But I actually think there is a more powerful aspect to our nature that we could do with celebrating all the more.
Twice I have seen people collapse on the tube, and in both of those instances, I was amazed by what I saw.
Immediately – INSTINCTIVELY – people rushed forward to support and help the stranger who had fallen. Both incidences happened at rush hour, I didn’t see anyone check their watch and wonder if they would be late for work. In that moment all that mattered was whether this person, right here in front of them, was OK.
I really believe it is a natural instinct to be kind – to want to help – for most people. I think instinctively we know we are in this together, and would want someone to help us too if we needed it.
But here’s the thing. The more kindness we show to others, the more we inspire others to do the same.
The more we are honest with those who love us, who have given us their trust, the more courageous and kind we are with the people around us, the more we inspire those around to be the same, and it sends ripples through people as we help each other step up to being bigger and better in ways that help not just us, but eventually all of humanity.
The world needs us to bring kindness into all we do. We then help others bring kindness to all they do. Social scientists are proving that emotional states spread to people we don’t even know. There is a model called the 3 degrees of influence.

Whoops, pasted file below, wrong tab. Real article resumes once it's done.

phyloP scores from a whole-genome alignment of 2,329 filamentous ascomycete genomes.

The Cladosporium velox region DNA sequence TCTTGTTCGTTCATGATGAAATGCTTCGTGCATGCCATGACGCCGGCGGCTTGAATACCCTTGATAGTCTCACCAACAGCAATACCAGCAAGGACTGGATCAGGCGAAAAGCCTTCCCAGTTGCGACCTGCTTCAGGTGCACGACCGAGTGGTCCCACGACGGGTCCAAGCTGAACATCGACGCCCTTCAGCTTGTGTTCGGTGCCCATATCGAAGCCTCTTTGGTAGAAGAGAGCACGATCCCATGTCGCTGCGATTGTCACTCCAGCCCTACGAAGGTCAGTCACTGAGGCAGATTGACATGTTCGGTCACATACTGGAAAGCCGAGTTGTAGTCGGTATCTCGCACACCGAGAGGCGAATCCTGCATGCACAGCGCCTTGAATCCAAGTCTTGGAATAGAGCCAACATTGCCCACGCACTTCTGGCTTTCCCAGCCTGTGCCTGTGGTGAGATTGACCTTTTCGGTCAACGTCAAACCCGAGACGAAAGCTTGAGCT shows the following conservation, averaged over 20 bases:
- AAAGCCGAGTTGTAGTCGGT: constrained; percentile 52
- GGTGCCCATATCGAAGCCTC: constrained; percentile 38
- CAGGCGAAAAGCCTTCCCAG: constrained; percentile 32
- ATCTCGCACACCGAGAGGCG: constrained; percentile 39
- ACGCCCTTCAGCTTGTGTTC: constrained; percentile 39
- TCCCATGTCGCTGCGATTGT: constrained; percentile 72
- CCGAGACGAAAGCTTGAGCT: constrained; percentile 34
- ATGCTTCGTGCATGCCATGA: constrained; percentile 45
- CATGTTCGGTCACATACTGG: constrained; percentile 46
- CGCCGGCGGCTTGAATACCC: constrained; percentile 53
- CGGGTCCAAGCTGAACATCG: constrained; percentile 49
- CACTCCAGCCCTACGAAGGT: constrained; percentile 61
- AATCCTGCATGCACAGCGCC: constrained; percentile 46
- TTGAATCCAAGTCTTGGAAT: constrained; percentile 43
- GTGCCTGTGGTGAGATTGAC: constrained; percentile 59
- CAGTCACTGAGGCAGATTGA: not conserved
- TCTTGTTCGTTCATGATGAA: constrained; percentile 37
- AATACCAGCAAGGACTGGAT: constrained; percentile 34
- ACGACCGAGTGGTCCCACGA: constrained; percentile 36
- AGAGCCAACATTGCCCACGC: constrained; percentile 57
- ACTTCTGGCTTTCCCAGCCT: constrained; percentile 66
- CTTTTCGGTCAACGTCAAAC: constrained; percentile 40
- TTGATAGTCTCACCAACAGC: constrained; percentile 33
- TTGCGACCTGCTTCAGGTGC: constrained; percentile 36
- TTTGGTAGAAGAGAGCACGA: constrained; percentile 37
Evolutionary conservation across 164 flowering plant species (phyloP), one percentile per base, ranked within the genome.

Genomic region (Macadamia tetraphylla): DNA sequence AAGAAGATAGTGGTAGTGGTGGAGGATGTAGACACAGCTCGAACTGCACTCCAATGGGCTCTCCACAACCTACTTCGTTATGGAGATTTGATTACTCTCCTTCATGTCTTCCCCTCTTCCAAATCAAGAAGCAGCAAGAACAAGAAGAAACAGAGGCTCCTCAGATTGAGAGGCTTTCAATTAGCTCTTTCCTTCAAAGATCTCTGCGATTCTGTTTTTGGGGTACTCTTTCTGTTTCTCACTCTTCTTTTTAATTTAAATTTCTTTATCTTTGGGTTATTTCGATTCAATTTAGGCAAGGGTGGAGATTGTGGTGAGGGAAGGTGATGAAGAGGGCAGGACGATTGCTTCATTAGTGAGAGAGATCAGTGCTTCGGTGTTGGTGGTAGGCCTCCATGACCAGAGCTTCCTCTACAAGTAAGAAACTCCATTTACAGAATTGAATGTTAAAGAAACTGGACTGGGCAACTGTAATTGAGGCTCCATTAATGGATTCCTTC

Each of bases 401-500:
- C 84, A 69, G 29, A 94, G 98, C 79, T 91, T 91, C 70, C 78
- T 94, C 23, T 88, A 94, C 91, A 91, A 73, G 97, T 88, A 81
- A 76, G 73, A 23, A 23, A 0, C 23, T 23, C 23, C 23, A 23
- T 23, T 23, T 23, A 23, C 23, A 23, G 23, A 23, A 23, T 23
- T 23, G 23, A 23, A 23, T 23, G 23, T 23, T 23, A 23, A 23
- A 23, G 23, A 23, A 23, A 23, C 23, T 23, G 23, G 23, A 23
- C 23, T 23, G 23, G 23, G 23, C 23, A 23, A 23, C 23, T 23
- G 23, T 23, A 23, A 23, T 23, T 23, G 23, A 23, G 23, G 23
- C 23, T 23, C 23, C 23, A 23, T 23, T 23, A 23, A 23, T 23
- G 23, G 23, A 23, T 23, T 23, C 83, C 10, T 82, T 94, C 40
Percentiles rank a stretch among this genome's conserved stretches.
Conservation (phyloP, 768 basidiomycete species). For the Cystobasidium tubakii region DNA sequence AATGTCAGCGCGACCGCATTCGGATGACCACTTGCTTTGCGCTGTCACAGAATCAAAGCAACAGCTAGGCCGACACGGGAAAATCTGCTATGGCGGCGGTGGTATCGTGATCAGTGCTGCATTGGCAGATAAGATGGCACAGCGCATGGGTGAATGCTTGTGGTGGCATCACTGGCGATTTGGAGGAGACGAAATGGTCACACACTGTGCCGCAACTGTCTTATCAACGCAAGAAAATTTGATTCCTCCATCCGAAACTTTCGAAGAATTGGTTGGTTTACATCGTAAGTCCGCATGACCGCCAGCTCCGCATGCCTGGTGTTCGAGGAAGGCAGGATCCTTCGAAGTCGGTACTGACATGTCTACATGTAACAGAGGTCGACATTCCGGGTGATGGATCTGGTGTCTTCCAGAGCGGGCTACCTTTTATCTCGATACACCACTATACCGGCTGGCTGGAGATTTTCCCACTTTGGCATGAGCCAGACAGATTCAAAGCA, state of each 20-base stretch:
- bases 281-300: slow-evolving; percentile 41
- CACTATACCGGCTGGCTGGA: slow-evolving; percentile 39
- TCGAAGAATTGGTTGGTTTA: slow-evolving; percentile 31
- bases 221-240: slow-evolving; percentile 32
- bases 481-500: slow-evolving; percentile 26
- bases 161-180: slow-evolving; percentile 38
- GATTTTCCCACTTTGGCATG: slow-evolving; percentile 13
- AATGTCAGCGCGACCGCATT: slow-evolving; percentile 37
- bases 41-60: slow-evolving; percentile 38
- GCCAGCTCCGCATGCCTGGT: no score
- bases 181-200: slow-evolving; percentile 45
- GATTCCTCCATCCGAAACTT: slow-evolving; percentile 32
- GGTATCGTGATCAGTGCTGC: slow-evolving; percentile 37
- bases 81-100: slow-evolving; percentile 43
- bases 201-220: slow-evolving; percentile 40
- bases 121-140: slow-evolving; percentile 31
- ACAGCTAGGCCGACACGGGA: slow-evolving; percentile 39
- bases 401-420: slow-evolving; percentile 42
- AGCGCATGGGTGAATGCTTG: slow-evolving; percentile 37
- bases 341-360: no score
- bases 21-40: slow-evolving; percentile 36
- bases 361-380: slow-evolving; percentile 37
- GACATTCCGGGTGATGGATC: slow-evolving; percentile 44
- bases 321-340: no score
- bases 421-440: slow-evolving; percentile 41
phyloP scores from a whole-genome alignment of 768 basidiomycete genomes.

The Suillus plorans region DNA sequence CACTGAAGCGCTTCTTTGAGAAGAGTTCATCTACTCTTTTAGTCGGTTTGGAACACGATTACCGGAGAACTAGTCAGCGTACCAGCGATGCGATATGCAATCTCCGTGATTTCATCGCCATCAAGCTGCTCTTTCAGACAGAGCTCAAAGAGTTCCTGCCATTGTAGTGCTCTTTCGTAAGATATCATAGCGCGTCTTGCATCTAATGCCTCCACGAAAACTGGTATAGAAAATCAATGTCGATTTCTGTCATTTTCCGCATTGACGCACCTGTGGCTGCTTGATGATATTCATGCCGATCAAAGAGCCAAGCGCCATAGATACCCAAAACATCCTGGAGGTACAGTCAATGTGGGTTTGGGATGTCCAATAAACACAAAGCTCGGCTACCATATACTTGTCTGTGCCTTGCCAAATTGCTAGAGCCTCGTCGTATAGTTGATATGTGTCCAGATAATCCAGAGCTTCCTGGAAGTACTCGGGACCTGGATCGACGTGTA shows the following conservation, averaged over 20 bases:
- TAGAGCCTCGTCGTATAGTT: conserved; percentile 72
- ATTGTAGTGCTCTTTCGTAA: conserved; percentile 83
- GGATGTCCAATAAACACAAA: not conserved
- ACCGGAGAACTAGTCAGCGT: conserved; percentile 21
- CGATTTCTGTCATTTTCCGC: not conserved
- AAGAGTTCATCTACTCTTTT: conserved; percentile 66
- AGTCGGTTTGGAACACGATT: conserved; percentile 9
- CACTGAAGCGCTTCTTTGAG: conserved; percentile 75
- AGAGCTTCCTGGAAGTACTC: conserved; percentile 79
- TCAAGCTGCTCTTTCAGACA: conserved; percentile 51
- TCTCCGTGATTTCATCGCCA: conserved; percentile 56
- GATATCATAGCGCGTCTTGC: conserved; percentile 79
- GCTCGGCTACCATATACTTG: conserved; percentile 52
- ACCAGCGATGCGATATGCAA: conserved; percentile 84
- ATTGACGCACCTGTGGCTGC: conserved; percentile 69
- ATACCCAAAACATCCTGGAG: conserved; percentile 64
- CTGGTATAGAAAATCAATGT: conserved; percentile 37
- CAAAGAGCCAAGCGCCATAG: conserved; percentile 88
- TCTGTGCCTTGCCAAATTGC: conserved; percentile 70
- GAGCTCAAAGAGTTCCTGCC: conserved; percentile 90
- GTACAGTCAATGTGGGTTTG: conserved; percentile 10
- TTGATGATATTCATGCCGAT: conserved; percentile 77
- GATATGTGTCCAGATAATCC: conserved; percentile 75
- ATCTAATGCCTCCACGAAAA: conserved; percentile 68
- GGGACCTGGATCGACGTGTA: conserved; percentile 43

When we make another person unhappy, we are spreading unhappiness, because they will take and share how bad they feel and share it with someone else, whose mood will drop, who will also feel unhappy, who will then take that happiness to someone else. Social scientists have named this phenomenon The 3 Degrees of Influence. Happiness and positive emotion spread in this way too.
So spread kindness. And have the COURAGE and LOVE to start by spreading it at home. If things aren’t working out with someone who loves you and has given you their trust (in my case also my wallet), then do the right thing. Be the amazing person you are. Love them enough to tell them with love, and resolve this stuff completely first.
You can do it. You are big enough. And wonderful enough.
And if your friend is cheating on someone, love them enough to tell them to stop. To face the challenges in the relationship first. To be honourable to all the people involved, including themselves? Think that’s impossible? Husbands beating their wives was normal once, so was rape in marriage. I think this is the next social norm to tackle and make unacceptable.
Two people who get together at the expense of anyone else will never ever be truly happy. They might think they are, but deep down, their foundations have formed in a bedrock of destruction and pain and unhappiness and brokenness and shame and deceit and the loss of trust. No amount of double-barrelling will be a strong enough glue to stop that destruction and pain and unhappiness from finding its way out again eventually. And that will lead to yet more destruction and pain and unhappiness elsewhere. A relationship built like that will always be broken at it’s core because it was built on breaking others.
Would you wish that for yourself, or for someone you love?
I wouldn’t either. No one wins. Not ever, not truly.
Had Nick done the right thing, and resolved things with me first, had we decided to separate and only after THAT had he met Louise and got together with her, the foundations of their relationship would be built on love, not misery, pain, betrayal, deceit.